Huge grain supplies dampen impact of USDA reports

Source: By Mark Weinraub, Reuters • Posted: Friday, June 9, 2017

The U.S. Agriculture Department’s monthly crop reports, which have traditionally provided huge shocks to the market, have been met by a shrug in 2017, with price moves and volume muted by the massive supply of grains.

Price swings for corn , soybeans and wheat futures following the release of the government’s biggest agriculture reports, which provide a window into global demand as well as production, have fallen sharply this year.

The depressed volatility on what have typically been the most active trading days of the month is weighing on the bottom line of even the biggest traders such as Bunge Ltd and Archer Daniels Midland Co. The massive grain handlers, who use the futures market both to hedge their physical purchases as well as trade it for profits, have cited slow market action as one of the reasons for weakening profitability at their operations.

“If you are only moving … 5 cents off of those reports, you cannot expect to buy or sell the market and try and make 7 cents,” said Tom Burnham, trade strategist at INTL FCStone. “In general, traders prefer more volatility and more surprises.”

The price swings that come after the government’s monthly supply and demand reports, acreage estimates and quarterly stocks views are down 26.88 percent from 2016, according to an analysis of Reuters data. The daily moves on report days in 2017 are 45.83 percent below the average of the previous 10 years.

In 2017, corn, soybean and wheat futures have averaged just a 1.17 percent price move on major report days. That compares with an average move of 2.16 percent on report days during the previous 10 years. In 2016, the average move was 1.60 percent.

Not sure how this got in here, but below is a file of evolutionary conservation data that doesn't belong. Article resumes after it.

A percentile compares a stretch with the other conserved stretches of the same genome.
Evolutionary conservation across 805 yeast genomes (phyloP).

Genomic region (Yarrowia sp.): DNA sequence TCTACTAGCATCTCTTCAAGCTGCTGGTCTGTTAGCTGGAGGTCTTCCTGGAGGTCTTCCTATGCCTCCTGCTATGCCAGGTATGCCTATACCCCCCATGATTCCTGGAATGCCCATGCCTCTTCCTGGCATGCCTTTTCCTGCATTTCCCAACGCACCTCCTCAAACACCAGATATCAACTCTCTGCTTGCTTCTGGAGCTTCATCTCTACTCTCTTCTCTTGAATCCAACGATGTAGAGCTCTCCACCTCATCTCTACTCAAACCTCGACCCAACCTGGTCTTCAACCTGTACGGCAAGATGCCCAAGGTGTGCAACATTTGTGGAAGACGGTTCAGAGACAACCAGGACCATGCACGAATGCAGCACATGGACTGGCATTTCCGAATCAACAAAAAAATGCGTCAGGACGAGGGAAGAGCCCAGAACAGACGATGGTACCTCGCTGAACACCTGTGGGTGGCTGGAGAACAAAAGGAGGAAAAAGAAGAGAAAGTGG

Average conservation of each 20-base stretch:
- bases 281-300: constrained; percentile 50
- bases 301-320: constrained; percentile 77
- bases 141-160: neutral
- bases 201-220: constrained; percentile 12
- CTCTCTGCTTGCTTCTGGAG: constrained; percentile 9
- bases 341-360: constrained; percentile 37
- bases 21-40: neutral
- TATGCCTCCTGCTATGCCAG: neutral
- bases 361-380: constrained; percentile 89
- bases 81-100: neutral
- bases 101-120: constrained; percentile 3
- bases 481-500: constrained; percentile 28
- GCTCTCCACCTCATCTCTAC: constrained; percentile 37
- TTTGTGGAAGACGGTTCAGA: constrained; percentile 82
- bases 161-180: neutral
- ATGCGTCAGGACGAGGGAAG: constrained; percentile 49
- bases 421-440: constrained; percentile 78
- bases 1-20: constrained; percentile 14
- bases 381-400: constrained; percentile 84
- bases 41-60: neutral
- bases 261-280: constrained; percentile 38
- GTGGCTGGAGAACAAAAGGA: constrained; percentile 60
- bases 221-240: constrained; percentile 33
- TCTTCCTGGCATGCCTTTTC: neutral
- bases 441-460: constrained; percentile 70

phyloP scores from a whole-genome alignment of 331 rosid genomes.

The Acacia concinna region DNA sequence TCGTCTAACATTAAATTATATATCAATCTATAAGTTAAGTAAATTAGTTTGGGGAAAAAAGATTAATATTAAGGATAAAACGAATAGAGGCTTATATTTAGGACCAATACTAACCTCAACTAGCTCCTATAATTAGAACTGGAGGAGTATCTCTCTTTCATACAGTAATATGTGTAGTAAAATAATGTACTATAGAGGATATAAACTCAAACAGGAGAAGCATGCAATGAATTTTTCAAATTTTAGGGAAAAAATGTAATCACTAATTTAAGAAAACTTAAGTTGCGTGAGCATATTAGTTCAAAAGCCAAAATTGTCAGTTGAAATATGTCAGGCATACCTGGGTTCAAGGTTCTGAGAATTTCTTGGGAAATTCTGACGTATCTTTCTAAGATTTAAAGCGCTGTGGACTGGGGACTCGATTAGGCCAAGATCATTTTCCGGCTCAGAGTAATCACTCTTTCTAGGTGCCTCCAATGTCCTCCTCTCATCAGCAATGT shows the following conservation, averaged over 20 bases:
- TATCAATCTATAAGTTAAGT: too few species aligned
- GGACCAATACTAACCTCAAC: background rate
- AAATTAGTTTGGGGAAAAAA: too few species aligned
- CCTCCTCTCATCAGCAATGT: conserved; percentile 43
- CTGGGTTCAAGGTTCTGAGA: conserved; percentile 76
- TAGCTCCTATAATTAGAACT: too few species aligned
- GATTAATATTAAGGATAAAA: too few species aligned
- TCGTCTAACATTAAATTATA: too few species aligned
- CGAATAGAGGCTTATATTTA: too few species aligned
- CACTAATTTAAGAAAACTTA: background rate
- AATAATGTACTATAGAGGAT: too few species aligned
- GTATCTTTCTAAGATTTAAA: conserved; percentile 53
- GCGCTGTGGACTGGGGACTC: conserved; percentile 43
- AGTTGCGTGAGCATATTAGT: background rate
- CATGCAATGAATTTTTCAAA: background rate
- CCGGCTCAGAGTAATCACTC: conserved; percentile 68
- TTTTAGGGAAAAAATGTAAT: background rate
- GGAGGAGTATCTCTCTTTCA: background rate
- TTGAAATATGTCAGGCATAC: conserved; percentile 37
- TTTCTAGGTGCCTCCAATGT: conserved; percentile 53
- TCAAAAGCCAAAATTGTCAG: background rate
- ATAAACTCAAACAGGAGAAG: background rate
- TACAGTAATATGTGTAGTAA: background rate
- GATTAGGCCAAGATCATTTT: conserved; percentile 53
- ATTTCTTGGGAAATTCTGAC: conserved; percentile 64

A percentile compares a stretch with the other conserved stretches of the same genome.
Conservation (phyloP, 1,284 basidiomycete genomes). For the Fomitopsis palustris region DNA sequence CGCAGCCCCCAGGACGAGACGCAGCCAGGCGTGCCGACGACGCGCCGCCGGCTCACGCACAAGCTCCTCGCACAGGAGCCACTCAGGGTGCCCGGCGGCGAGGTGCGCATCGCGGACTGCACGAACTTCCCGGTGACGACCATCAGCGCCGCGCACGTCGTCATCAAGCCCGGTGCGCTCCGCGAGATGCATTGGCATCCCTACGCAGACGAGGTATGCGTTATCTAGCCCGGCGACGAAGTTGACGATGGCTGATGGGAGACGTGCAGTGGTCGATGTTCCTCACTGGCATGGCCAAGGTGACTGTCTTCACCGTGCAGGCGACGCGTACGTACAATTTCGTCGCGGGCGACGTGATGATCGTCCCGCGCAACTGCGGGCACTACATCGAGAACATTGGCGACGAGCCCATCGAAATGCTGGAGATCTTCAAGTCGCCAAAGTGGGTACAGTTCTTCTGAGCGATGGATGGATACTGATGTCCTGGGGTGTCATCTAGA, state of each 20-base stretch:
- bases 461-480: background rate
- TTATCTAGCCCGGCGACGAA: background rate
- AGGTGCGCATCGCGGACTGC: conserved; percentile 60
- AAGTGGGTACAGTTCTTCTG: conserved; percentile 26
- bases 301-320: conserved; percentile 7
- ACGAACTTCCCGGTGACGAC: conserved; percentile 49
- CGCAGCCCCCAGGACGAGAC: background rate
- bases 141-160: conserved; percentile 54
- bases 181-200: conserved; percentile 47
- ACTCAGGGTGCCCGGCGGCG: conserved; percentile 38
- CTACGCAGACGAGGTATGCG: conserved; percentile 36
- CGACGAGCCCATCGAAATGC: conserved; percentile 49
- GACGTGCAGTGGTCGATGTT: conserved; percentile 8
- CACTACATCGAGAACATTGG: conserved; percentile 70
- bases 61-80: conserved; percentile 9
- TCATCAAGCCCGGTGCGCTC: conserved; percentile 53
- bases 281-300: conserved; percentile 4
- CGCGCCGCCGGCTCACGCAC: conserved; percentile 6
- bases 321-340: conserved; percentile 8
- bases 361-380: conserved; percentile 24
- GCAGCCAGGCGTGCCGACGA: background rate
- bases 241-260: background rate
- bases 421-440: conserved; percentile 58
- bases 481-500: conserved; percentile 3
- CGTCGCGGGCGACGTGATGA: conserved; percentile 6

USDA will release its next supply and demand report on Friday at 12 p.m. EDT (1600 GMT).


Bumper crops around the world have muted the impact of the monthly reports from the government, which used to frequently spark limit moves within minutes of their release time.

“The surprises are not big enough to move the markets a long way,” said Randy Fortenbery, professor and chair of small grains economics at Washington State University. “The bigger the stocks are, the bigger surprise it takes to move the market in one direction or another.”

In the past, post-report rallies provided an opportunity for farmers to lock in prices that would guarantee they booked a profit for crops they had yet to seed or grains that they had been holding in storage.

So far this year, U.S. farmers who have been keeping massive crops in storage bins have seen the biggest rally following a report top out at 7-1/2 cents for corn and 25 cents for soybeans. The daily limits are 25 cents and 70 cents, respectively.

The small moves have been keeping some traders away from the futures market altogether.

On the day the USDA released its May supply and demand report, which gives the government’s first estimate of new-crop usage and production, the volume for the most-active soybean contract was only 29.8 percent above the average for the whole month of May. A year earlier, soybean volume on the day of the May report was 90.9 percent above the May average.

For wheat, volume for the most-active contract was 15.0 percent above the monthly average, compared with 26.9 percent higher in 2016. Corn volume was 45.0 percent higher than the May average, comparable to 46.5 percent in 2016.

(Reporting by Mark Weinraub; Editing by Lisa Shumaker)